Kelsey and Bill on watch. Photo: Marianna Hagbloom
As we traveled to the east, an odd looking whale was sighted on the horizon. Was that one whale, or two? Did that blow look different? Amy was able to identify the species from a distance: sperm whale!
Our 2014 sperm whale. Photo: Marianna Hagbloom
We've had a few sperm whale sightings every year since 2010. The hydrophone was lowered over the side of the Nereid, and we took a few minutes to enjoy listening to it click click clicking. Take a listen for yourself!
Back in the office that night, Monica would identify our sperm whale as a whale that we have photographed in the Bay of Fundy before! We bet the researchers we've been sending these sightings to will be pleased to have another data point and evidence of residency.
Each sperm whale has a unique trailing edge. Photo: Amy Knowlton
We continued on our tracklines, heading further east than we've been so far this year. Although we had an idea of where most of the right whales would be, we avoided that area on purpose because we wanted to survey the shipping lanes. If there were right whales there, we could immediately alert the shipping traffic to their presence. Fortunately, we didn't observe any whales in the shipping lanes- let's hope that our slow moving friends continue to reside elsewhere!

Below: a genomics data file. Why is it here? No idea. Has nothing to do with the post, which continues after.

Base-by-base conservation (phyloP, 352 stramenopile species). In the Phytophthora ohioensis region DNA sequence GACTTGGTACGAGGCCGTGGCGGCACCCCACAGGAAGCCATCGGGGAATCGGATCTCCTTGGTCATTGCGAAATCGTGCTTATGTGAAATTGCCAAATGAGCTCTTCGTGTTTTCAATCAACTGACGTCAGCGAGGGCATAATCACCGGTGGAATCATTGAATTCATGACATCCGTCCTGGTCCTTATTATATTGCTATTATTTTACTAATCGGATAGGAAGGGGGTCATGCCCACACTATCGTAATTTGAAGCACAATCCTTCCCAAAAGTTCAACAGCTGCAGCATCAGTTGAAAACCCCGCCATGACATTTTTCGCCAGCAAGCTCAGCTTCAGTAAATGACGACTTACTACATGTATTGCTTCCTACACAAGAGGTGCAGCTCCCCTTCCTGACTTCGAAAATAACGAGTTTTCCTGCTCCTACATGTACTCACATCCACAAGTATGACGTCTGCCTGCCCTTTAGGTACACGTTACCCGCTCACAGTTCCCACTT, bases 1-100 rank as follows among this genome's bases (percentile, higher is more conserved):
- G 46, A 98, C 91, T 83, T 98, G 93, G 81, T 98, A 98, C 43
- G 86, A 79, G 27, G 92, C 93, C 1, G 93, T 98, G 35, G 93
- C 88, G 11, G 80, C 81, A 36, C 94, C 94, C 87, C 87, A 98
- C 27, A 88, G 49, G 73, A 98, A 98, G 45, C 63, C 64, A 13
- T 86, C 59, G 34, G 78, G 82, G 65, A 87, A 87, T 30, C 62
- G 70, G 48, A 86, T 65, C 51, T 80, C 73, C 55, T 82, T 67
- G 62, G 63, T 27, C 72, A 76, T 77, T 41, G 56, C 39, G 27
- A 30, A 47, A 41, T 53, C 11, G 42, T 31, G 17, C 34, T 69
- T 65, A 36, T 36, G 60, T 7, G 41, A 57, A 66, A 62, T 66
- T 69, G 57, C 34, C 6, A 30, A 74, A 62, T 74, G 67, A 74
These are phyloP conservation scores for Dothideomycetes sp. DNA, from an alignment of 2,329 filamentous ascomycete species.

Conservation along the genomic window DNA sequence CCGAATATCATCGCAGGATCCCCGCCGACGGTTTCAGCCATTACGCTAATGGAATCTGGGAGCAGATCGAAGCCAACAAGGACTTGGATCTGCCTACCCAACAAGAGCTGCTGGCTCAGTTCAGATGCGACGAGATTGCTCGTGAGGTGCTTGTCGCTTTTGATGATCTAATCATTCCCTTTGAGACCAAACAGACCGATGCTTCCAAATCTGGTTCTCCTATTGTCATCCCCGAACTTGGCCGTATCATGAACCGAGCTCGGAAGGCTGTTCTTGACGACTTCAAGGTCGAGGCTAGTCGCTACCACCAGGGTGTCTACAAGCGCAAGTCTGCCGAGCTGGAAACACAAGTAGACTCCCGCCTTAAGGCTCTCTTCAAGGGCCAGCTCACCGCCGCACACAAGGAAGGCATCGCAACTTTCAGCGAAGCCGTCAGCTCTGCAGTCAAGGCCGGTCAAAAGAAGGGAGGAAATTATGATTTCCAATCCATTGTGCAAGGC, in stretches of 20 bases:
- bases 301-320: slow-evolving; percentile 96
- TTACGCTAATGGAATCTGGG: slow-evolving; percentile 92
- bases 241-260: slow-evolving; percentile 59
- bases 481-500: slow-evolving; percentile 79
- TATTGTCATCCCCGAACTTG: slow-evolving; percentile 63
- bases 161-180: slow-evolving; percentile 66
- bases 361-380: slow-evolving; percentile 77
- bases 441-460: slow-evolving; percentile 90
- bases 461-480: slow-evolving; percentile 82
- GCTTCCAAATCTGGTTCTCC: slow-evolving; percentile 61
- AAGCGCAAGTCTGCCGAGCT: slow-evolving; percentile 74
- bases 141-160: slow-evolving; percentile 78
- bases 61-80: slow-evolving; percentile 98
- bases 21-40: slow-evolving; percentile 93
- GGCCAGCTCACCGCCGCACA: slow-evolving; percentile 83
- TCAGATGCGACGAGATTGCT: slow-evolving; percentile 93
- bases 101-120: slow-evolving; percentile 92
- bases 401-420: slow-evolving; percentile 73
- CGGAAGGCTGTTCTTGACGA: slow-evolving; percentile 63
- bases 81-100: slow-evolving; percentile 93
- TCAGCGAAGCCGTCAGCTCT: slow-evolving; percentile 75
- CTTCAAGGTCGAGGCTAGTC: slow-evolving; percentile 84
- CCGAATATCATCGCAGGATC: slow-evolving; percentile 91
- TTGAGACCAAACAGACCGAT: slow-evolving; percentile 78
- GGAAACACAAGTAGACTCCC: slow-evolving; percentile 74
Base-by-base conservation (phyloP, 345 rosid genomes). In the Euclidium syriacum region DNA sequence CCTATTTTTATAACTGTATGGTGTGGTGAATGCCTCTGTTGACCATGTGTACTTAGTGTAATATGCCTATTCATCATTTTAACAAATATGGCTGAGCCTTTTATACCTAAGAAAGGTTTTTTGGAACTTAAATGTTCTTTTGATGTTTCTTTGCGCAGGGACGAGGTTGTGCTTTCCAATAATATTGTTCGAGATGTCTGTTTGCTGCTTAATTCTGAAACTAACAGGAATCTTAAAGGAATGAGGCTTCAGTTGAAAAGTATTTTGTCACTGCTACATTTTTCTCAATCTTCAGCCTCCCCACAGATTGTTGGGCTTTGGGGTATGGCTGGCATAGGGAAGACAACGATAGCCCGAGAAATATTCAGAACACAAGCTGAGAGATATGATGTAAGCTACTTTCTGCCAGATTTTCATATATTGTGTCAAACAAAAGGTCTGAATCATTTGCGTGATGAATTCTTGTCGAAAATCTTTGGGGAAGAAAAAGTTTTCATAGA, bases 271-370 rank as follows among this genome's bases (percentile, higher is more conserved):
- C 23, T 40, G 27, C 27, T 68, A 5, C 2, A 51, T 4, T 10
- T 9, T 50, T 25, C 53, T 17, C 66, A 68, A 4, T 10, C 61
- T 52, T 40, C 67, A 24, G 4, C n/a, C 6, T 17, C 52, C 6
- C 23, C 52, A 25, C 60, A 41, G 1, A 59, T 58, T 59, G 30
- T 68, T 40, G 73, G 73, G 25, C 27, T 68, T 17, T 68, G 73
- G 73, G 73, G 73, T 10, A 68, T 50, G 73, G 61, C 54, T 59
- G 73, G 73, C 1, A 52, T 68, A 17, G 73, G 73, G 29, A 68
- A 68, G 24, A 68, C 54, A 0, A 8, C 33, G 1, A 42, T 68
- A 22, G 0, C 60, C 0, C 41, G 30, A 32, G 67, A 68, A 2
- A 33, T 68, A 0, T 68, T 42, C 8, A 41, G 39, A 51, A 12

Once we completed our eastern survey, we moved west and eventually came across the right whales we were expecting to find. They were very scattered but would log at the surface for a few minutes before diving, so we were able to photograph many of them. In all, we documented 24 individuals!
Catalog #1611, "Clover" - a female born in 1986. Photo: Bill McWeeny
After working all day, Amy suggested that we take a moment to enjoy the scene around us- surrounded by right whales in a sea state 0. It was so nice to take a step back and just listen to these whales breathing....